Pramipexole in Levodopa-treated Parkinson Disease Patients of African, Asian, and Hispanic Heritage

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Little is known regarding the effects of antiparkinsonian drugs in US racial or ethnic minorities.


To evaluate the safety, tolerability, and efficacy of adjunctive pramipexole in Parkinson disease (PD) patients of African, Asian, or Hispanic heritage stably treated with levodopa.


Multicenter, parallel-group, double-blind, randomized, placebo-controlled trial.


Seventeen Parkinson Study Group sites in the United States and Puerto Rico.


One hundred forty-four PD patients of African, Asian, or Hispanic heritage enrolled from January 1997 to August 1998 and observed until October 1998.


Subjects received pramipexole or placebo (3:1 ratio), 0.375 mg/d to a maximum tolerated dose (≤4.5 mg/d) over a 6-week period, achieving optimum levels (0.375, 1.5, 3.0, or 4.5 mg/d) in the 4-week maintenance period.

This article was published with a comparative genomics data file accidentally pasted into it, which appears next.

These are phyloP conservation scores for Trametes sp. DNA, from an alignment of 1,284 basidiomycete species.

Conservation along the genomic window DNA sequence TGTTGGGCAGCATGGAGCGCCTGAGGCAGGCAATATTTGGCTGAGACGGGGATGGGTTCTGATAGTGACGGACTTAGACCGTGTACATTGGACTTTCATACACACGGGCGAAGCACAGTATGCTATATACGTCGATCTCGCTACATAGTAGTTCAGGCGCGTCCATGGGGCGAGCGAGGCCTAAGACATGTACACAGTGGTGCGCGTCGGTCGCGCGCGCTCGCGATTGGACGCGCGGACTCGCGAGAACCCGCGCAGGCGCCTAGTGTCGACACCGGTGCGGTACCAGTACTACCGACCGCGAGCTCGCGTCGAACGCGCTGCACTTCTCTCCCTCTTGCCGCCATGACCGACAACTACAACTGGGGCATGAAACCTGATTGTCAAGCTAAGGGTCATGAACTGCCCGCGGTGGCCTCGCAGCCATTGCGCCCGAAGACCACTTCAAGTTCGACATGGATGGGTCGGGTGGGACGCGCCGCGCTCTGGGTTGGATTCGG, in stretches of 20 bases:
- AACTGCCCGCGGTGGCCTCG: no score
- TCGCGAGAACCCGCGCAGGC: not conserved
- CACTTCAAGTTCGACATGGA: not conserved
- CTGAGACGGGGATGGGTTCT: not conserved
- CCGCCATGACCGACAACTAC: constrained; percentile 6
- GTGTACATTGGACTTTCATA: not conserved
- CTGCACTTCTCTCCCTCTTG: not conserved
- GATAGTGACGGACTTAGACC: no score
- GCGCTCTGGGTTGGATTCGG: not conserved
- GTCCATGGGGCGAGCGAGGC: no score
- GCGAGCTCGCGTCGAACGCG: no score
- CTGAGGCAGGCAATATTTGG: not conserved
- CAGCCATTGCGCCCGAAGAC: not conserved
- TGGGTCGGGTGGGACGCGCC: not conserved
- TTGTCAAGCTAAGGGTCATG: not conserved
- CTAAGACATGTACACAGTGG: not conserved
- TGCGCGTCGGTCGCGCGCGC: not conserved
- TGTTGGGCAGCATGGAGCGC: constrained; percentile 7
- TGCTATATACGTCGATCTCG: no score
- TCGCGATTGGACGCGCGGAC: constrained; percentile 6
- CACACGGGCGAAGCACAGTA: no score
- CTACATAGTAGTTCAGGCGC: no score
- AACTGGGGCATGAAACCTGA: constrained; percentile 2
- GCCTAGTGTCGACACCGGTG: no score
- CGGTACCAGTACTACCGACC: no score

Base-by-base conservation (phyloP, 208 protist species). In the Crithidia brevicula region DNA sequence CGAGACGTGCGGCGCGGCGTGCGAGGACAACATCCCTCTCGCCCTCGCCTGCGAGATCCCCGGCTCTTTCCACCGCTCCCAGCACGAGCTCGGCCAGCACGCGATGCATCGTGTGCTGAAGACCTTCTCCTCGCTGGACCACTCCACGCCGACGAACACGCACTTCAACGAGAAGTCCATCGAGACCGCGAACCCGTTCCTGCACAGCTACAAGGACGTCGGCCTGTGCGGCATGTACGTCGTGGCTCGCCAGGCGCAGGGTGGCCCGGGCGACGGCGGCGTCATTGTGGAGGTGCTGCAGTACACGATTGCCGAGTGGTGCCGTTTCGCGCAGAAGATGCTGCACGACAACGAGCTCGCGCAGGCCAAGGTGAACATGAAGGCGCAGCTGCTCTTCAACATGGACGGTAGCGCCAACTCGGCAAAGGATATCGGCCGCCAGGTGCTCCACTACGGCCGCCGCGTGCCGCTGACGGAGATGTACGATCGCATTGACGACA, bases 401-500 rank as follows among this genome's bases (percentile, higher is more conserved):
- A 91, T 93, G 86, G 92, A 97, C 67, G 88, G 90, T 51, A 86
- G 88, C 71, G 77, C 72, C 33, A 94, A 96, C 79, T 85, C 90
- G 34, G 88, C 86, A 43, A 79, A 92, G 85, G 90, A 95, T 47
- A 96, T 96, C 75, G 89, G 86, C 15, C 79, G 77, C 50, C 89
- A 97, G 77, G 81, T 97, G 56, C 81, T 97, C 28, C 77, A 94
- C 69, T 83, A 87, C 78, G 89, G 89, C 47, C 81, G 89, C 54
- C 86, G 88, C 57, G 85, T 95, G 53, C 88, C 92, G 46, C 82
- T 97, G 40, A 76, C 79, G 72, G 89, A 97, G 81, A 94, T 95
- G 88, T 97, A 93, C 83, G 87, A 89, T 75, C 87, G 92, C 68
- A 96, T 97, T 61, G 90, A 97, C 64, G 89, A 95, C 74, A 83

Main Outcome Measure:

Change in the sum of the Unified Parkinson's Disease Rating Scale parts 2 (activities of daily living) and 3 (motor) from baseline to week 10.


Parkinsonism improved (mean [SD] reduction in Unified Parkinson's Disease Rating Scale activities of daily living + motor score at 10 weeks, 10.27 [11.96] pramipexole vs 6.54 [13.58] placebo, P = 0.012) and was similar in each group. Adverse events occurred in 85.3% on pramipexole and 68.6% on placebo. Hallucinations and insomnia were more common on pramipexole than placebo (18 vs 0, P = 0.023, and 15 vs 0, P = 0.045, respectively).


Pramipexole is an effective adjunctive antiparkinsonian therapy in PD patients of African, Asian, and Hispanic heritage. Tolerability and safety overall were similar among the groups, but differences in profiles of adverse effects and tolerability were suggested.

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